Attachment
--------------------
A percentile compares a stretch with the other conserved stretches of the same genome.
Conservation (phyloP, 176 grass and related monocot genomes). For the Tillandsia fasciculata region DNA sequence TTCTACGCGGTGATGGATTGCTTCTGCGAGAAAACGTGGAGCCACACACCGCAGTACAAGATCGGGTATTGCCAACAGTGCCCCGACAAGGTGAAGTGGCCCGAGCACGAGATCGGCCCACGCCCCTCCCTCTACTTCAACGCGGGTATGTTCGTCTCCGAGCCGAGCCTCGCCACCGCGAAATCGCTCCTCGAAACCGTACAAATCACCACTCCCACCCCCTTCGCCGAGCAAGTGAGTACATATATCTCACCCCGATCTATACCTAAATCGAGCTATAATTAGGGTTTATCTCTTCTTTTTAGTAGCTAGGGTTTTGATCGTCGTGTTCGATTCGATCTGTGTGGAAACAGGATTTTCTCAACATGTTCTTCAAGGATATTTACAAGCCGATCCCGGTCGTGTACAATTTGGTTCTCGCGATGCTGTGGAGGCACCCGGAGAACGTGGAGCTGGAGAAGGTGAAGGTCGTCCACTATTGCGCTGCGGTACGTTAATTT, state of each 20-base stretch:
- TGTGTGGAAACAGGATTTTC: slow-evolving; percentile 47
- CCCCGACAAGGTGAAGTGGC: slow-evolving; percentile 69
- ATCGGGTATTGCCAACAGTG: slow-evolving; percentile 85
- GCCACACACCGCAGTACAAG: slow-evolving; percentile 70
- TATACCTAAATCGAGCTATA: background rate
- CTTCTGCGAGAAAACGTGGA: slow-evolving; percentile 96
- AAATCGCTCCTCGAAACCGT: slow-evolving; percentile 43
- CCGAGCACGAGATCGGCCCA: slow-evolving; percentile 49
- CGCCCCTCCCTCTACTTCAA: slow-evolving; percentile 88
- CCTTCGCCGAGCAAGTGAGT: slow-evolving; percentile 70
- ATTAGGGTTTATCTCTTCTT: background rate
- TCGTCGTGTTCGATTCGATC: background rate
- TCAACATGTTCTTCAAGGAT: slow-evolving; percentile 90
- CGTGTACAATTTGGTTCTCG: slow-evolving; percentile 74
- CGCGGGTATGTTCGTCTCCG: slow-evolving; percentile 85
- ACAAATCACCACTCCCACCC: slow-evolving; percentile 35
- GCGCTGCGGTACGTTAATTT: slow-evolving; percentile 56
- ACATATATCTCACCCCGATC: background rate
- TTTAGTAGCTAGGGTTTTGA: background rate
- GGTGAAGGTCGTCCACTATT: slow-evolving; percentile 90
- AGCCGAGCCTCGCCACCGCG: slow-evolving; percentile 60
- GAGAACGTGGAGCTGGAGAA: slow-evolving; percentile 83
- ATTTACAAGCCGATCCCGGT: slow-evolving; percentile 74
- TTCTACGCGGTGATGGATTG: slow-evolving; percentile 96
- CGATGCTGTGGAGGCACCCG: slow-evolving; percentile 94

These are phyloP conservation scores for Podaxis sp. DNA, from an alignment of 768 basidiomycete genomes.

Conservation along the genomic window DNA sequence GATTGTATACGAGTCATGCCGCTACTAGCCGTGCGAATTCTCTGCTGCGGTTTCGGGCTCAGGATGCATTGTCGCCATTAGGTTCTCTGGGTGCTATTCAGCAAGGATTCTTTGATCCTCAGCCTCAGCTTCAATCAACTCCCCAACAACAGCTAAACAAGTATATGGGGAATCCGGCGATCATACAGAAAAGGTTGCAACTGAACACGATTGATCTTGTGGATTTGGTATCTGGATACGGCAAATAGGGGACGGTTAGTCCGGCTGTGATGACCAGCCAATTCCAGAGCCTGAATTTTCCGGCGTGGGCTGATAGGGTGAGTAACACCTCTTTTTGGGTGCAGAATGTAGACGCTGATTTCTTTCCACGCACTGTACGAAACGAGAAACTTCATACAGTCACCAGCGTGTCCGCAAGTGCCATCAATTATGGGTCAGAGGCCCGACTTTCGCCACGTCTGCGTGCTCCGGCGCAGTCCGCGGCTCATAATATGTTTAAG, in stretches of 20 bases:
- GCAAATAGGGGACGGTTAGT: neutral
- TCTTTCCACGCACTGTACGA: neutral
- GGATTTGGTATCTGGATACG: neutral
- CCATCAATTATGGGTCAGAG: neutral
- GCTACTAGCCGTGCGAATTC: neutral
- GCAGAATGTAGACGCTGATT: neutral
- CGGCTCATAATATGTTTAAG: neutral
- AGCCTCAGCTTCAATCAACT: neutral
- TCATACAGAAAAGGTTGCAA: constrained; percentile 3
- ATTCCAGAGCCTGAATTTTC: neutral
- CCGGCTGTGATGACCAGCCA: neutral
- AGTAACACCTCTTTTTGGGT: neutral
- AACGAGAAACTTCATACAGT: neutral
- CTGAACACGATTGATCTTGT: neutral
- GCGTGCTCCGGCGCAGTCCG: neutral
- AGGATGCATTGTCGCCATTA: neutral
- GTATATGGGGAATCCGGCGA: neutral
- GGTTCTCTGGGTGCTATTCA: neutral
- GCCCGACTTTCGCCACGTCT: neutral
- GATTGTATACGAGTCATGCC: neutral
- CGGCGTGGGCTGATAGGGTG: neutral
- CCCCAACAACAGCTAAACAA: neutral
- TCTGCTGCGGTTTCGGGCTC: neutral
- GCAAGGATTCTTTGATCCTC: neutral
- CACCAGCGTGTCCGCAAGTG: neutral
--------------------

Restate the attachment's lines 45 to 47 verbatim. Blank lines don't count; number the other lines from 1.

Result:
- AGGATGCATTGTCGCCATTA: neutral
- GTATATGGGGAATCCGGCGA: neutral
- GGTTCTCTGGGTGCTATTCA: neutral